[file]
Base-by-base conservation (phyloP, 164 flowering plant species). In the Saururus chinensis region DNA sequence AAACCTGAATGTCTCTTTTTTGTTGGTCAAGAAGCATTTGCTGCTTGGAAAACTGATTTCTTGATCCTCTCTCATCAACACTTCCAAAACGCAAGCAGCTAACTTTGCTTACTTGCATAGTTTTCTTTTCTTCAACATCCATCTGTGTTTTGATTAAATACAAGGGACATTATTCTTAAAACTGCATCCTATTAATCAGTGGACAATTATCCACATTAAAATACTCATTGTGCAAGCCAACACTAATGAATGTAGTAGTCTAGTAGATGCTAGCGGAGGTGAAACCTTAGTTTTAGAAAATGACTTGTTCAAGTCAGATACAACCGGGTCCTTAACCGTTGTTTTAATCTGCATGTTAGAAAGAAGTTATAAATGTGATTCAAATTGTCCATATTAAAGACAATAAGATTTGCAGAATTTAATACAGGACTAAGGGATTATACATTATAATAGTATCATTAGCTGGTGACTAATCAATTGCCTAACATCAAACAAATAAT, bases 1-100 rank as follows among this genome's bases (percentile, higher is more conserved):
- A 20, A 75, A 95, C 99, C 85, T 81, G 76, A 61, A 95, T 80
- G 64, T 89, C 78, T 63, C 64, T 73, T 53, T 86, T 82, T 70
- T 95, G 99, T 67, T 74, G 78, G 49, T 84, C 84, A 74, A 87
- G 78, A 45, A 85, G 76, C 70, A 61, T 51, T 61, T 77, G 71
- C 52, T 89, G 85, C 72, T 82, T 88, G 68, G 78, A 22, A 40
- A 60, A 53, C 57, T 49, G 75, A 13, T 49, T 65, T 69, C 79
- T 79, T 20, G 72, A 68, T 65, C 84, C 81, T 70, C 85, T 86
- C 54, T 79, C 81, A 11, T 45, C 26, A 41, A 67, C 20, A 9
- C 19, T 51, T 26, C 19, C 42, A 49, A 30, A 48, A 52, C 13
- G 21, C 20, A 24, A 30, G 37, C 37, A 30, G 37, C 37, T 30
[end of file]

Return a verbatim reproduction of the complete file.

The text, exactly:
Base-by-base conservation (phyloP, 164 flowering plant species). In the Saururus chinensis region DNA sequence AAACCTGAATGTCTCTTTTTTGTTGGTCAAGAAGCATTTGCTGCTTGGAAAACTGATTTCTTGATCCTCTCTCATCAACACTTCCAAAACGCAAGCAGCTAACTTTGCTTACTTGCATAGTTTTCTTTTCTTCAACATCCATCTGTGTTTTGATTAAATACAAGGGACATTATTCTTAAAACTGCATCCTATTAATCAGTGGACAATTATCCACATTAAAATACTCATTGTGCAAGCCAACACTAATGAATGTAGTAGTCTAGTAGATGCTAGCGGAGGTGAAACCTTAGTTTTAGAAAATGACTTGTTCAAGTCAGATACAACCGGGTCCTTAACCGTTGTTTTAATCTGCATGTTAGAAAGAAGTTATAAATGTGATTCAAATTGTCCATATTAAAGACAATAAGATTTGCAGAATTTAATACAGGACTAAGGGATTATACATTATAATAGTATCATTAGCTGGTGACTAATCAATTGCCTAACATCAAACAAATAAT, bases 1-100 rank as follows among this genome's bases (percentile, higher is more conserved):
- A 20, A 75, A 95, C 99, C 85, T 81, G 76, A 61, A 95, T 80
- G 64, T 89, C 78, T 63, C 64, T 73, T 53, T 86, T 82, T 70
- T 95, G 99, T 67, T 74, G 78, G 49, T 84, C 84, A 74, A 87
- G 78, A 45, A 85, G 76, C 70, A 61, T 51, T 61, T 77, G 71
- C 52, T 89, G 85, C 72, T 82, T 88, G 68, G 78, A 22, A 40
- A 60, A 53, C 57, T 49, G 75, A 13, T 49, T 65, T 69, C 79
- T 79, T 20, G 72, A 68, T 65, C 84, C 81, T 70, C 85, T 86
- C 54, T 79, C 81, A 11, T 45, C 26, A 41, A 67, C 20, A 9
- C 19, T 51, T 26, C 19, C 42, A 49, A 30, A 48, A 52, C 13
- G 21, C 20, A 24, A 30, G 37, C 37, A 30, G 37, C 37, T 30